If, like me, your eyes are dry, your brain is sore and your fingers are numb from clicking and twitching and hitting “refresh”, then it might be time to retire momentarily from the online world and maybe even from reality itself. Take a break. Sit in the park. Have a croissant. While you still can. “But, Viv, these are the most important political developments since the Second World War. I need to know everything that is going on the very second that it happens. I cannot take a break, even to consume a favourite European snack with wistful nostalgia. I cannot.” I know. I feel the same way. But I also feel it driving me slowly mad.
There has never been a moment in my lifetime where I wished I knew far more about politics, economics and international relations than I do. Suddenly we’re all on first-names terms with Mark (Carney, governor of the Bank of England) and Jean-Claude (Juncker, president of the European Commission). This is great news for the game of Trivial Pursuit you might find yourself playing in 2038 while residing in the United Republic of the Remaining English Counties. What it is not, however, is great news for anyone’s mental health. Being informed? Good. Being obsessed? Bad.
If ever there were a significant time to examine your relationship with news, social media and the time you spend online, this is it. I’ve long been a fan of the philosopher Rolf Dobelli, author of The Art of Thinking Clearly and a man who has not read a newspaper for seven years. I like to think of him sitting in his philosopher’s tower in Zurich (he is Swiss), drinking a perfectly-crafted espresso and knowing absolutely nothing about Brexit. He probably won’t find out about it until next year sometime.
News rarely hints at underlying trends, the invisible or the nuanced. News is to the mind what sugar is to the body
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When I met Dobelli, he told me that he does hear about the news, but only from friends who keep him up-to-date about which celebrities have died. He’s not someone who’s uninterested in the world: on the contrary. He reads non-fiction constantly and is a fan of long-form journalism. But he doesn’t believe that anything can be understood up close and in the moment. He sees news as “a toxic form of knowledge.” “News is to the mind what sugar is to the body,” he writes, “We can swallow limitless quantities of news flashes, like bright-coloured candies for the mind.” He avoids news because, he says, it causes constant spikes of cortisol in the brain (extreme stress) and anxiety over situations you can’t control.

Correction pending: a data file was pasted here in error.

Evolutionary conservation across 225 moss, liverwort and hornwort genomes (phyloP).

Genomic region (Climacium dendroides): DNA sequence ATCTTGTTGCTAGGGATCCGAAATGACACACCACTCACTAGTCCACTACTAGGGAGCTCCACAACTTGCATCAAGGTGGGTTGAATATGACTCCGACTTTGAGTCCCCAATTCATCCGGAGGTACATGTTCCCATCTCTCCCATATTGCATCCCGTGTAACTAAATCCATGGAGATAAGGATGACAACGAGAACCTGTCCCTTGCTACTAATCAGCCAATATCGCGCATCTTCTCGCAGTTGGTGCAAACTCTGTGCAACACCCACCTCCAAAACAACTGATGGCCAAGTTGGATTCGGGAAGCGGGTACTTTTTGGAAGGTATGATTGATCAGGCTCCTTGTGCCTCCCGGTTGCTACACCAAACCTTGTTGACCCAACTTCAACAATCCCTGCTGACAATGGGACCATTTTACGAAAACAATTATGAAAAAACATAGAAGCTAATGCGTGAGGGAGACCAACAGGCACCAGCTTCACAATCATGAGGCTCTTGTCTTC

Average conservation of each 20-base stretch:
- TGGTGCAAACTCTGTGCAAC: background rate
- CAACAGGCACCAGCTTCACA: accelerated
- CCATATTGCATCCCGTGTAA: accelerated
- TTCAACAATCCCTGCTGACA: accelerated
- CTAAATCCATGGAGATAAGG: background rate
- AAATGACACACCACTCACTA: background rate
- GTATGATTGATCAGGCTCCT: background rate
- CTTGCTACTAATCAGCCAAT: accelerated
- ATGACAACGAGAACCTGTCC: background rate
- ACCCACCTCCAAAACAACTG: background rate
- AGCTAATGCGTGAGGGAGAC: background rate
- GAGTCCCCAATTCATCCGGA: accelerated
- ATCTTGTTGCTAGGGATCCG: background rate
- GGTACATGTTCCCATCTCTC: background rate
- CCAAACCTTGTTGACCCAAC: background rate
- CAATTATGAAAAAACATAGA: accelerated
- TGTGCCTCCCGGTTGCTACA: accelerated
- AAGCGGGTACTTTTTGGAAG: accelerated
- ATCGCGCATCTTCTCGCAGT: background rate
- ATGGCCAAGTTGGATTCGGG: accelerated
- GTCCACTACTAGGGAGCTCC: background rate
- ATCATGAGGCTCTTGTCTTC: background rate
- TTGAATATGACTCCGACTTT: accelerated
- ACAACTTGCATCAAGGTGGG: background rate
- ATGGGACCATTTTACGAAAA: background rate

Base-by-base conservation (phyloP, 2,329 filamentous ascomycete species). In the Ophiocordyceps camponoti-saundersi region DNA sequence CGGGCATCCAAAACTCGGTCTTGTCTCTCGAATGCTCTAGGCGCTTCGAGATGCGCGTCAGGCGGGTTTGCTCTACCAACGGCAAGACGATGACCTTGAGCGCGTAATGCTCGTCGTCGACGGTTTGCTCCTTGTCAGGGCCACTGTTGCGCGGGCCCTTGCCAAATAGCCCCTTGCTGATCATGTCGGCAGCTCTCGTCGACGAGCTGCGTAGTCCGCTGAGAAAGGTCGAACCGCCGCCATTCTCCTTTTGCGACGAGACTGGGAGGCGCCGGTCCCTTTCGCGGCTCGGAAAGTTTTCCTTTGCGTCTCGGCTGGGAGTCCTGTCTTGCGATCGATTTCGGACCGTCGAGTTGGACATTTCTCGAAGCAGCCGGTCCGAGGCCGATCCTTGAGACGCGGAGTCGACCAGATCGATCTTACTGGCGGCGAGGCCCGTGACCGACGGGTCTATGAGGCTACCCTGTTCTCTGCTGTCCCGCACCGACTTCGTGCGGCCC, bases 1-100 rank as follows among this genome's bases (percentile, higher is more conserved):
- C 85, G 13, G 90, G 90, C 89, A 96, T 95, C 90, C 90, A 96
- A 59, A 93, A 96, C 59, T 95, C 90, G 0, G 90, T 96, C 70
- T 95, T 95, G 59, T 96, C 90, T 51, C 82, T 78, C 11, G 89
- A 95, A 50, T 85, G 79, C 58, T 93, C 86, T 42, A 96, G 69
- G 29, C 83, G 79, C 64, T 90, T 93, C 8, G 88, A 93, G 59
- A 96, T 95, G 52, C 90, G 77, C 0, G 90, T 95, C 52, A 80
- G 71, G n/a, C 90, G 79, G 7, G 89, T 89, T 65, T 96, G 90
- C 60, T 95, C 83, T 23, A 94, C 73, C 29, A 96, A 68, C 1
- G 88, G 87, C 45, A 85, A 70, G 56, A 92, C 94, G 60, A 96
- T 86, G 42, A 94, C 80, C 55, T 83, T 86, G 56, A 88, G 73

He argues that news focuses on the visible and the immediate. It gives us the impression of being informed and enlightened. But often what is reported today turns out to be wrong tomorrow. (Sound familiar?) News rarely hints at underlying trends, the invisible or the nuanced. “News has no explanatory power,” he argues. “News items are little bubbles popping on the surface of a deeper world.” News hits make us shallow thinkers, Dobelli contends, and prevent us from accessing the one thing we really want: to understand the underlying processes.
I’ve followed his strategy on and off over the years, trying to stick to a “news diet” that is healthy. When I do read too much and over-use social media, at least I do it with an awareness that it’s making me stressed and I need to pull away at some point. Since Thursday, though, I have binged like an alcoholic who’s been told their liver is cirrhosis-proof. The Scottish view? Check. Cameron’s inner circle? Check. The latest on Corbyn? Just one more crack hit, please.
Now the hangover is kicking in. (Actually I probably need my stomach pumped.) And Dobelli’s words are swimming before my eyes: “The important stories are non-stories: slow, powerful movements that develop below the journalists’ radar but have a transforming effect.” What could be more true about the situation we’re looking at now?